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How to Navigate Father’s Day After a Loss

For most people, Father’s Day brings with it joyful memories. If you aren’t a parent yet, you may enjoy the day with your old man, partaking in an activity he enjoys – maybe you go golfing, fishing, or head to a baseball game together.

Afterwards, you may sit around the dining table, enjoying his favorite meal and reminiscing about your childhood and what he’s been like as a dad.

If you are a father, this day likely has an even more powerful sentiment for you. On this day, you’re celebrated for the hard work you put in every day, caring for and loving your children. Whether it’s breakfast in bed or handmade cards and gifts, the gratitude you feel is often incredibly heartwarming.

Those are the bright sides of Father’s Day – for some of us, we have an entirely different experience altogether.

Maybe you lost your dad – recently or years ago. Or maybe you lost a father figure in your life, like your grandpa, father-in-law, or uncle. While the grief may fade over time, it often comes back with stinging power on this day in June.

Perhaps you’ve experienced one of the greatest losses of all – the loss of your child. In this case, Father’s Day may bring up a host of mixed emotions – gratitude for the children you do have, and the intense grief of missing the one you lost.

If you struggle with Father’s Day and aren’t quite sure how to get through the day, read on for some ways to navigate this difficult day.

Source: Dignity Memorial

Try to honor your departed loved one

Sometimes we try to ignore our feelings of grief on Father’s Day; we try our hardest not to think about our departed father, child, or grandfather.

When we do this, we create even more internal turmoil for ourselves. When we try to suppress our emotions, we end up creating a potion of painful, conflicting feelings under the surface. Since we’re spending so much energy on trying to suppress these feelings, we might actually end up blowing up in other areas of our lives.

For example, maybe your spouse asks if you took out the garbage yet. Instead of simply replying, “Not yet,” you may dive into all the things you’ve been doing that’s kept you busy.

You jump to anger because your emotions are so unchecked that you can’t control your response.

Pushing down your emotions can create a lot of unnecessary stress and hurt in your life – on a day that is already hard. Instead, try to think of ways to honor your loved one.

If you lost your dad, try making his favorite dinner or dessert. Then, when you’re enjoying it with your family, talk about some fun memories you have of him. Throughout this meal, you may experience deep pangs of grief, as well as joyful moments of remembrance. Grief and joy are not mutually exclusive. You can honor both feelings when they rise up, and let them go after they pass.

Source: Modern Loss

Celebrate another father in your life

Maybe your father has passed, and you don’t have any children of your own. In this case, call up a friend or uncle or cousin who has kids and express your gratitude for them, or even send them a gift or card.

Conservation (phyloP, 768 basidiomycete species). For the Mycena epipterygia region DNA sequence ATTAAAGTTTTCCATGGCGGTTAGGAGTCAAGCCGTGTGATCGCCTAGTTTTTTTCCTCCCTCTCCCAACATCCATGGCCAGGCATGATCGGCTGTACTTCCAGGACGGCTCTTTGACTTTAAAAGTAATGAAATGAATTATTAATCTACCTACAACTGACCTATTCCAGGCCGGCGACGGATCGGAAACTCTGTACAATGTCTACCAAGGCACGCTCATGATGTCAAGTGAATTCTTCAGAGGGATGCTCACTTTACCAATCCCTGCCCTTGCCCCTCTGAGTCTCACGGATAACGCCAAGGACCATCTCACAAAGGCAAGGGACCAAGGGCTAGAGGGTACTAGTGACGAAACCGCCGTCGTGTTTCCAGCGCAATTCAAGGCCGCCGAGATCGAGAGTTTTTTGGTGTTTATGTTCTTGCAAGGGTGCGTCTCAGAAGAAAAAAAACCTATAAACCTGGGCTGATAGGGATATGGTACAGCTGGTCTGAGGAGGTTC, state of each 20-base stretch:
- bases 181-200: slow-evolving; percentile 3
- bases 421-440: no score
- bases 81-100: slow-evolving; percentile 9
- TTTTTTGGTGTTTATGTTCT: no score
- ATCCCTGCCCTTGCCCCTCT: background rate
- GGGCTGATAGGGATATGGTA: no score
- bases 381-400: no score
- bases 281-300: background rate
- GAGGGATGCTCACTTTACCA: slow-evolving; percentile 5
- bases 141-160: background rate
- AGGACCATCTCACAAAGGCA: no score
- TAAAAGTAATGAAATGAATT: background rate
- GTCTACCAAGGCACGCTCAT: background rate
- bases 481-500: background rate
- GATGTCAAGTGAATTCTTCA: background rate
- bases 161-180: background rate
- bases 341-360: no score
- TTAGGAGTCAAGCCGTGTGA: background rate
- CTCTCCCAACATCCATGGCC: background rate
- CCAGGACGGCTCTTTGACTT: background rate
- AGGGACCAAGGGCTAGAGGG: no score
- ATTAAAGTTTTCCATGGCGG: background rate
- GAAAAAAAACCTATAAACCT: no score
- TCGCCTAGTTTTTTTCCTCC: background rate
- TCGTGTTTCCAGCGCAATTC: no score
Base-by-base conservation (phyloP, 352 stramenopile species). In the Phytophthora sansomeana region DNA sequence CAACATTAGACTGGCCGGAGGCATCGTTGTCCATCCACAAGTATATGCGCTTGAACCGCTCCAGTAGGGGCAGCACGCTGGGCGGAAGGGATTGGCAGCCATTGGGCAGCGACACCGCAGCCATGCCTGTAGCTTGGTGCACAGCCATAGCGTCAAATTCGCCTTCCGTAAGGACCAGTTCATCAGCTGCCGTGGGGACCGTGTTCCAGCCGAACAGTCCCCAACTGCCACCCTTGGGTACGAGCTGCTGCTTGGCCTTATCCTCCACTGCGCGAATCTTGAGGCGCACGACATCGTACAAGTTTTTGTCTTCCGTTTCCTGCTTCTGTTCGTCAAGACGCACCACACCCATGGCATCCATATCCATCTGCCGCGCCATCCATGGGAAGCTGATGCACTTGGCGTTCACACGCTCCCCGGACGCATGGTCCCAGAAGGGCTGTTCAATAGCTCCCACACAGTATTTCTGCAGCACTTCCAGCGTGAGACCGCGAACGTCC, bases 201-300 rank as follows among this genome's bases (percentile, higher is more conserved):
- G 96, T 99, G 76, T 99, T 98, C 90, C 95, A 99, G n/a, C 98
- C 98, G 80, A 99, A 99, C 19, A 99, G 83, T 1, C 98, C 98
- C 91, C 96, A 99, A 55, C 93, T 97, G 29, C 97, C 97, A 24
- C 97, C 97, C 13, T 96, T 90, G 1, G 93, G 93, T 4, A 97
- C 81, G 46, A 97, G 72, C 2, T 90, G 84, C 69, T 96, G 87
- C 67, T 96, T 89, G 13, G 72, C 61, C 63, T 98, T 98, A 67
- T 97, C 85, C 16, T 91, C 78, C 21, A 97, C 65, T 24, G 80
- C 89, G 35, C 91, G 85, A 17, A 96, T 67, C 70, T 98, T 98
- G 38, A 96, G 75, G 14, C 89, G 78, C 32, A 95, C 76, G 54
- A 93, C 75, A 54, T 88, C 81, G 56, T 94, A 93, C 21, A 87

Again, as you’re celebrating him, you may feel waves of sadness. That’s perfectly fine. If you feel like you want to cry – cry. But the experience of joyfully being there for someone will start to make the difficulty of Father’s Day a little easier.

Source: Option B

Stay off social media

Many of us know that gut-wrenching feeling when you just broke up with your partner, and you see on social media that a friend just got engaged. Or when you’re having a hard time getting pregnant, and your cousin announces her pregnancy.

The same pain is true for Father’s Day. Many people post displays of gratitude and love for their father, which is a lovely gesture. However, for you it can be triggering and difficult to see.

On Father’s Day, and maybe the day or so after, try to avoid social media. If you can, connect with your friends and loved ones in person, so you’re not alone on this day.

If you can, do something that brings you joy and brings movement to your body, like going on a hike or playing frisbee golf. Our moods often naturally regulate better when we’re getting movement, and it gives you something to distract your mind. At the same time, if you do feel that familiar grief pang, allow yourself the space to acknowledge and feel it.

Source: Well+Good

Seek support

With the emotions that are brought up around Father’s Day, it may be worth evaluating the severity of your grief.

Are you unable to get out of bed from the grief you’re feeling? Have you lost interest in some of your favorite hobbies? Are you isolating yourself from your loved ones? Are you locking away your emotions, not letting anyone in to help? Or do you feel numb to it all?

If you haven’t been able to move past your grief, you lost your loved one in a tragic way, or you experience PTSD in some way relating to the loss, you may want to look into treatment options. A good first step is to reach out to a therapist who specializes in grief and loss.

Depending on the severity of your grief, they may recommend you go to a holistic treatment center, like The Exclusive Hawaii, where you can work through the complex emotions in a safe, healing environment.

Source: Solstice West

Go easy on yourself

So maybe you do snap at your spouse on Father’s Day, or you give a curt response to the barista handing you your coffee.

Allow yourself some grace on this day. You may not be perfect, and that’s okay. Grief is a complex and messy thing, and on days of remembrance it’s especially hard.

You’re doing what you can to get through this day. And at the end of the day, that’s enough.

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